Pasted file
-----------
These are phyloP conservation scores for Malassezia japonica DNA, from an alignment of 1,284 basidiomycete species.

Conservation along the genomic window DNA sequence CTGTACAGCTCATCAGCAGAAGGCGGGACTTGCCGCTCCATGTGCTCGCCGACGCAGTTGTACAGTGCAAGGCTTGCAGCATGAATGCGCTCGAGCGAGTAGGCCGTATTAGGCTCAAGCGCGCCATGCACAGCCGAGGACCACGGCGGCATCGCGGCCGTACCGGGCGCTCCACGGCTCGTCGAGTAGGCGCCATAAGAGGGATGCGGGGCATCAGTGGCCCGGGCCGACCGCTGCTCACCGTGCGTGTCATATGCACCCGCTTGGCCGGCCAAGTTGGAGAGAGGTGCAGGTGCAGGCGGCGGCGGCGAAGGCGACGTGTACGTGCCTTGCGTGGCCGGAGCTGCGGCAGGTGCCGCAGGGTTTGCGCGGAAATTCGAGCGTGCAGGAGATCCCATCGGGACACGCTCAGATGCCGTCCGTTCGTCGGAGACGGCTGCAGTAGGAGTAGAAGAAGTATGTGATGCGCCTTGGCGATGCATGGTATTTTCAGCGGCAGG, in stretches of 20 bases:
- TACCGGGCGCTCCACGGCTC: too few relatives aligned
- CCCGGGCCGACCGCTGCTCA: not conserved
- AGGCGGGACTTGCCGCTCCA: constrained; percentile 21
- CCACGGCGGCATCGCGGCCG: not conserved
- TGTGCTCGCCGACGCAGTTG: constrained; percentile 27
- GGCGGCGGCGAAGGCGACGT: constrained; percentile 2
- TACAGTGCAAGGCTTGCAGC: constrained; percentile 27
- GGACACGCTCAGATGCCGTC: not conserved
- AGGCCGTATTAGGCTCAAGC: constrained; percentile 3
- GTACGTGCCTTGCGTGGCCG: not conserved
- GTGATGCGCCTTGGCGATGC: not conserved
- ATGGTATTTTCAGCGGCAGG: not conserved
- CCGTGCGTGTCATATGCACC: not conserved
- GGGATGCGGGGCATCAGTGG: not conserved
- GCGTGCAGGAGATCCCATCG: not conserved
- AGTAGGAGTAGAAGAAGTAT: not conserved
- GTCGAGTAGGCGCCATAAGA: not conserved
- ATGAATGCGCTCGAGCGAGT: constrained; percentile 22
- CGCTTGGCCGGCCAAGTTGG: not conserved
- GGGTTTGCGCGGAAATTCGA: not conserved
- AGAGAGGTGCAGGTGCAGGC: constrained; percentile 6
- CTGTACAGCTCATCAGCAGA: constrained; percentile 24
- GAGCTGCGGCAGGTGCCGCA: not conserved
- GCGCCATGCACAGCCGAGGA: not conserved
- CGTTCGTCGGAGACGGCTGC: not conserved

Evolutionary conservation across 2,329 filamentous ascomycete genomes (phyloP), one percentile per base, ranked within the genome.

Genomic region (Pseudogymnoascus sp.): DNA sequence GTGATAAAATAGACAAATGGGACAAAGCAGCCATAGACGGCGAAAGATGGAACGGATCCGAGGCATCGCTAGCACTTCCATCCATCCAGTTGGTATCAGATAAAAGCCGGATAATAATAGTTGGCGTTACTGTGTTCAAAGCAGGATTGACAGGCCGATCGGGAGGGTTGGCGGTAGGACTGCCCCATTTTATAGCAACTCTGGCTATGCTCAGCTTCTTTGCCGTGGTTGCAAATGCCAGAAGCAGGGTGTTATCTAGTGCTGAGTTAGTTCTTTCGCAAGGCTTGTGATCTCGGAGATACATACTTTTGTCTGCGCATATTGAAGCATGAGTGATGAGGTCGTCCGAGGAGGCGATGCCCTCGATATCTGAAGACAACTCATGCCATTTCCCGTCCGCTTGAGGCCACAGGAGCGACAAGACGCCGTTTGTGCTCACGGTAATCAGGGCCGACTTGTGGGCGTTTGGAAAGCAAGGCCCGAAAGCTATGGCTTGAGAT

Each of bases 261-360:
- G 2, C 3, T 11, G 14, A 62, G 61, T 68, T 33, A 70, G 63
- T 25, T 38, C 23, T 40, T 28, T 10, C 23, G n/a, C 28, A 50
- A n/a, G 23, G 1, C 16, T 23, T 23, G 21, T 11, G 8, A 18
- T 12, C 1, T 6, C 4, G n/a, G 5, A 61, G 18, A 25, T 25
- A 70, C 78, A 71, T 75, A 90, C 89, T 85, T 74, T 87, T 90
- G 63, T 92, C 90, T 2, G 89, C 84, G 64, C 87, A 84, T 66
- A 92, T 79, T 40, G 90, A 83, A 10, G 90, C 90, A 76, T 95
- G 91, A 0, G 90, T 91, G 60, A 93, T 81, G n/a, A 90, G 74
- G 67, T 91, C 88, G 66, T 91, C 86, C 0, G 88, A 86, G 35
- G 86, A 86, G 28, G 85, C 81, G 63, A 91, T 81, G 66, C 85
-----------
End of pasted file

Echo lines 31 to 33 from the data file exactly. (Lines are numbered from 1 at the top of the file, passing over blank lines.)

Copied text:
- G 2, C 3, T 11, G 14, A 62, G 61, T 68, T 33, A 70, G 63
- T 25, T 38, C 23, T 40, T 28, T 10, C 23, G n/a, C 28, A 50
- A n/a, G 23, G 1, C 16, T 23, T 23, G 21, T 11, G 8, A 18